flexiblefullpage - default
Currently Reading

Mollie Elkman Continues the Story of 'The House That SHE Built'

Advertisement
billboard - default
Q+A

Mollie Elkman Continues the Story of 'The House That SHE Built'

A Utah house build using all-woman labor and woman-owned companies provides inspiration for a children’s book about the many, varied opportunities for women in construction. But there's more to it than that


By Denise Dersin December 13, 2021
Book cover "The House That SHE Built"
Boosting awareness of the many rewarding careers in construction available to women
This article first appeared in the November/December 2021 issue of Pro Builder.

Conceived by the Utah chapter of the National Association of Home Builders’ Professional Women in Building Council, The House That She Built brand aims to show women and girls that there is a place for them in the housing industry. Originating with a 3,200-square-foot home in Saratoga Springs, Utah, which the group built using skilled tradeswomen and women-owned companies for all stages of the project, the house build also served as inspiration for a children’s book about the many, varied opportunities for women in construction. The book’s author, Mollie Elkman, of Group Two Advertising, in Philadelphia, which was also the marketing agency for the house build, talked with Pro Builder about her inspiration and goals for continuing this story.

Mollie Elkman, CEO, Group 2
Molly Elkman
Author / Owner and president
Group Two Advertising

Mollie Elkman sat down with Pro Builder to talk about the inspiration and goals for continuing the story.

PRO BUILDER: Tell us about your book, The House That She Built.

MOLLIE ELKMAN: The book is written primarily for children in kindergarten through second grade to introduce them to the housing industry and, in particular, to careers in construction.

PB: How do you present those careers?

ME: The book illustrates 18 careers—but there are so many more that go into building a home. We selected the logical steps that would make sense for a child to understand and would get them looking around and thinking about the spaces they’re living in.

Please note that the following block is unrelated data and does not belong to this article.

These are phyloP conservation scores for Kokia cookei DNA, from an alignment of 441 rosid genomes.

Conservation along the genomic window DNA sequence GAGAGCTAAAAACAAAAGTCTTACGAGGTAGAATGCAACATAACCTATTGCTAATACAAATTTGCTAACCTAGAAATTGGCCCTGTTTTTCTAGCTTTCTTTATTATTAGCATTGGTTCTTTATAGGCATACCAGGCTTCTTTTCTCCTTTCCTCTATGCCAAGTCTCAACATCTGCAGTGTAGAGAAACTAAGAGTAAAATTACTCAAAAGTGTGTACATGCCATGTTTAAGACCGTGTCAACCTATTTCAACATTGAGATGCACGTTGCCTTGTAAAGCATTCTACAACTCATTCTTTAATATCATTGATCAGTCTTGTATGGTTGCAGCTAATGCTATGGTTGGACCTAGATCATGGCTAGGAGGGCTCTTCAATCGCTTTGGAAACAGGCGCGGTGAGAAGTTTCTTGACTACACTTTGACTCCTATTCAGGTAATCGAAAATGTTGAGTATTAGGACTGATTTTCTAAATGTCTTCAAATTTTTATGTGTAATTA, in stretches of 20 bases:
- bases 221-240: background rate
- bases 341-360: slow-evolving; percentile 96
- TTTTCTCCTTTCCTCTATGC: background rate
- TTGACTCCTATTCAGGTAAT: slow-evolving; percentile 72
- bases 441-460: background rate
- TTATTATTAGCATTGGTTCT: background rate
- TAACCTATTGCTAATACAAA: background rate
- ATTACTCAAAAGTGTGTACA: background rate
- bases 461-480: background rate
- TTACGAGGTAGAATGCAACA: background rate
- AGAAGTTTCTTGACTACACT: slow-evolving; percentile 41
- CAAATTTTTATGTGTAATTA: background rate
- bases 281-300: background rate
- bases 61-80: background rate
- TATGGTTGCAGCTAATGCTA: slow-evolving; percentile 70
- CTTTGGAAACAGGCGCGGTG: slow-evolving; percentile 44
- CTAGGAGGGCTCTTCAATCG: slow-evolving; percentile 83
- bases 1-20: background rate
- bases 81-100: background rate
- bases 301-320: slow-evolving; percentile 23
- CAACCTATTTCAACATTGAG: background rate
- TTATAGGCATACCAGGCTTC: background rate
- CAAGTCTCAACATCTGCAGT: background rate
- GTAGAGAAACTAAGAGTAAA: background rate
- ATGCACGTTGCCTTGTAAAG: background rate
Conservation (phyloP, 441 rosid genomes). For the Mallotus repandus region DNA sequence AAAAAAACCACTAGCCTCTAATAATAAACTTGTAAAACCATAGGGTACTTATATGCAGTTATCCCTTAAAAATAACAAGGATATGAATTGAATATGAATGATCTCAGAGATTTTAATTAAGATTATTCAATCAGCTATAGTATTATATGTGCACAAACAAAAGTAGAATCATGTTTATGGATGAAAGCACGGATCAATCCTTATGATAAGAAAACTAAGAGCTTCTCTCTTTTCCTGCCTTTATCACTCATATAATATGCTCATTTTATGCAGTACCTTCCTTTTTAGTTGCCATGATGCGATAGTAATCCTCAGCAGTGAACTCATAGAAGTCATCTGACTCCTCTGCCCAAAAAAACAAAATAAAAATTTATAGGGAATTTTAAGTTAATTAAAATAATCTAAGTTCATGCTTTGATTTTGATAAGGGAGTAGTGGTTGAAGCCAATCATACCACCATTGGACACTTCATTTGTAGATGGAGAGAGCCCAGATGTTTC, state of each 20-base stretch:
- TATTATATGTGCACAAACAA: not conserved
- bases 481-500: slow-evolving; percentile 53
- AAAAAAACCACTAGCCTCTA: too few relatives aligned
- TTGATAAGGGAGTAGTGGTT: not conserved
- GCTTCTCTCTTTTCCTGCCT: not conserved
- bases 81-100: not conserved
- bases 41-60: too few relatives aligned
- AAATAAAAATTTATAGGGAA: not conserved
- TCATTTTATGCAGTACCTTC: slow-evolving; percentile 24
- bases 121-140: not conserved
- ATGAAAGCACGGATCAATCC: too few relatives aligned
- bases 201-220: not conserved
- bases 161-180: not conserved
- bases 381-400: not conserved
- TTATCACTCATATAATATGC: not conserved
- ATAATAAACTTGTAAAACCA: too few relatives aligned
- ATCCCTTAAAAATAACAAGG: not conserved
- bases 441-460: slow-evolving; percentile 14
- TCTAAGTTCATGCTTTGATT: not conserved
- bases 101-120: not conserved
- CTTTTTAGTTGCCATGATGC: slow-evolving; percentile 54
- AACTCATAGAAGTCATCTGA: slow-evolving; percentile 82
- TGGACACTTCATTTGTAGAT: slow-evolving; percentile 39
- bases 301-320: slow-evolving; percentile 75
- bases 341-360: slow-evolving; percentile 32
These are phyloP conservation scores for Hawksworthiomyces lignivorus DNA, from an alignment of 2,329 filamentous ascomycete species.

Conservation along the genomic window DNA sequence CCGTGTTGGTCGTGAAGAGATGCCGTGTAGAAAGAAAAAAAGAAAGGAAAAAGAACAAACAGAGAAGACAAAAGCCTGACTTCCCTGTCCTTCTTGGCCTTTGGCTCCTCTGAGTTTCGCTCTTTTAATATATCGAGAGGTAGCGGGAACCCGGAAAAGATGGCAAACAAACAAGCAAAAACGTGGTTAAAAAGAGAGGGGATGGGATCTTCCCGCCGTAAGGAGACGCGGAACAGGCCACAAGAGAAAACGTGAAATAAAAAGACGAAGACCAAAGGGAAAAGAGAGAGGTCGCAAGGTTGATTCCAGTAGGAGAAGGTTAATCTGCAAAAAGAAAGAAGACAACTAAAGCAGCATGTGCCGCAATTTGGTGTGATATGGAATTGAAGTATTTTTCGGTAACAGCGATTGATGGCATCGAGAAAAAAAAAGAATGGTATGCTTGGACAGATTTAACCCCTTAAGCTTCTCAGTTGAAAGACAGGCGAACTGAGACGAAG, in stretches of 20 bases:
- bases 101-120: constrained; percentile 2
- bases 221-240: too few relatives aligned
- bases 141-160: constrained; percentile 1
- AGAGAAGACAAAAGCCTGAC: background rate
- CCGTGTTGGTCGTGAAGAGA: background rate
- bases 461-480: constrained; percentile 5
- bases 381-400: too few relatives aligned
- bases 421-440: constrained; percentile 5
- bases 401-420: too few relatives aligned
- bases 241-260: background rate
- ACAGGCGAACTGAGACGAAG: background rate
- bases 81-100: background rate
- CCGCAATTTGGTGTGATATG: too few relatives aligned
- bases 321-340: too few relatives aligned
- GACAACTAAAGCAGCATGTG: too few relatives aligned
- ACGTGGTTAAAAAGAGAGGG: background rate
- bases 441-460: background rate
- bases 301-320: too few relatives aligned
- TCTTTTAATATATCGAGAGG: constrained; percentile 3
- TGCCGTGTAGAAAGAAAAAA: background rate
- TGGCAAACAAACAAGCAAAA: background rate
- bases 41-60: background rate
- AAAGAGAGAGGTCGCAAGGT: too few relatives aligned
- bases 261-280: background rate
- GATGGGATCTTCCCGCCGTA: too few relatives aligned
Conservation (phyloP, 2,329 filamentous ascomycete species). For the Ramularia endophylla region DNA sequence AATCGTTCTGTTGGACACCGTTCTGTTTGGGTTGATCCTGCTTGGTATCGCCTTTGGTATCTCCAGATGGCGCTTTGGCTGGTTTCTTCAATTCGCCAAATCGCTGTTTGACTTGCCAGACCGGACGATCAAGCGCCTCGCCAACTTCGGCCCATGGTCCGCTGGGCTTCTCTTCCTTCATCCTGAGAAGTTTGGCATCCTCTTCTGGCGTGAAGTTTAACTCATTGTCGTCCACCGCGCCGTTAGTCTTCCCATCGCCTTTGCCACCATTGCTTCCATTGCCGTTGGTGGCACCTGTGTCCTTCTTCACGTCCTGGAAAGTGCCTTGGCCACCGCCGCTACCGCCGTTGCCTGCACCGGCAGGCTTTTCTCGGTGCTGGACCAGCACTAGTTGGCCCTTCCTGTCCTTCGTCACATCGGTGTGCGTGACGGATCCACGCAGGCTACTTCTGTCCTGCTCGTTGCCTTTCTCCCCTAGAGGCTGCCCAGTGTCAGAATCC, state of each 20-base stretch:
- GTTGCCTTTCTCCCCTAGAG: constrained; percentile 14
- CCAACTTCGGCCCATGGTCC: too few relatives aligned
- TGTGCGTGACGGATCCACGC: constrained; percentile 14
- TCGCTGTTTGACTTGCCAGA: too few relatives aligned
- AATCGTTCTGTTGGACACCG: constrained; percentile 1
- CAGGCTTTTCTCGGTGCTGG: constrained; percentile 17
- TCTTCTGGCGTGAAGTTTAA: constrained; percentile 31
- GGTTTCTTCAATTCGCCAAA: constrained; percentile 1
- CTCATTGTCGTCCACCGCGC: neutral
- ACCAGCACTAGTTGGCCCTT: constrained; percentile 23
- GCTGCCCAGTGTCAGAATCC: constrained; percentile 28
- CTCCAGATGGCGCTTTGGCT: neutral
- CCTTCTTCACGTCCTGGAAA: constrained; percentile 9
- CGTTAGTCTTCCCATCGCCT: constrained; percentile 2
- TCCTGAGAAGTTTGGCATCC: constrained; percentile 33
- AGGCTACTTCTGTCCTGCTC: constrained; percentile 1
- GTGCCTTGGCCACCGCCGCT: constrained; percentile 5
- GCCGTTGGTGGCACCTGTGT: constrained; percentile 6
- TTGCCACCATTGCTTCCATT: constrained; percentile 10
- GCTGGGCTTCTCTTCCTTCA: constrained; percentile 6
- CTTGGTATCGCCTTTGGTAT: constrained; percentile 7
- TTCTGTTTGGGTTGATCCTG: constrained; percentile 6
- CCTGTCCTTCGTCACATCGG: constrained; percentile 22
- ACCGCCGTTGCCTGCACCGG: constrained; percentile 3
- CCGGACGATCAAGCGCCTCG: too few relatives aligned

PB: What inspired you to write it?

ME: The book was inspired by a real house project [of the same name] created and completed earlier this year by a group of women led by my friend Kristi Allen, the owner of WoodCastle Homes, in Lehi, Utah. Their idea was to build a home using all-women labor and women-owned companies. Kristi had asked my company to help with marketing and promoting the project. We created the brand, The House That She Built, and helped secure product and materials donations and national publicity about the project.

More than 100 women from all over the country participated in The House That She Built construction project because, when it comes down to it, there aren’t enough women in any one market to do a job like that with only local women. That’s really a big part of why we need a book like this and why we need to share this story.

Book cover, The House That SHE BuiltPB: Was a book always part of the plan?

ME: As building the house was coming to an end, we realized so many people were moved by its story and wanted to participate and hear about it. We needed to keep it going, and that’s where the idea for this children’s book came from.

PB: Beyond reading your book to their children, how can parents offer girls broader choices about careers in our industry?

ME: I think we have to shift the conversation away from thinking that college is the only path for children. With the house build, I was exposed to so many women who have successful careers that didn’t necessarily require a college degree, and many of them took a unique path to get there. As far as I’m concerned, every child is unique and every path is unique, and there are so many great opportunities in the housing industry.


RELATED


PB: What are your goals for the book?

ME: I think cultivating curiosity and conversation is important, and the truth is, it’s not just the kids who are learning from this book, parents are learning, too. They’re having conversations about all of these amazing careers, and so are teachers. So the audience is much broader, and I’ve had many adults reach out to me saying, “I had no idea about all of the pieces that go into building a home.”

We wanted to tease out all of the logical steps that would make sense for a child to understand in the process of building a home and get them looking around and thinking about the space they're in. For parents, just thinking about your child’s interests and skills and encouraging them to continue discovering the areas where they feel most confident is a win.

PB: What is your background?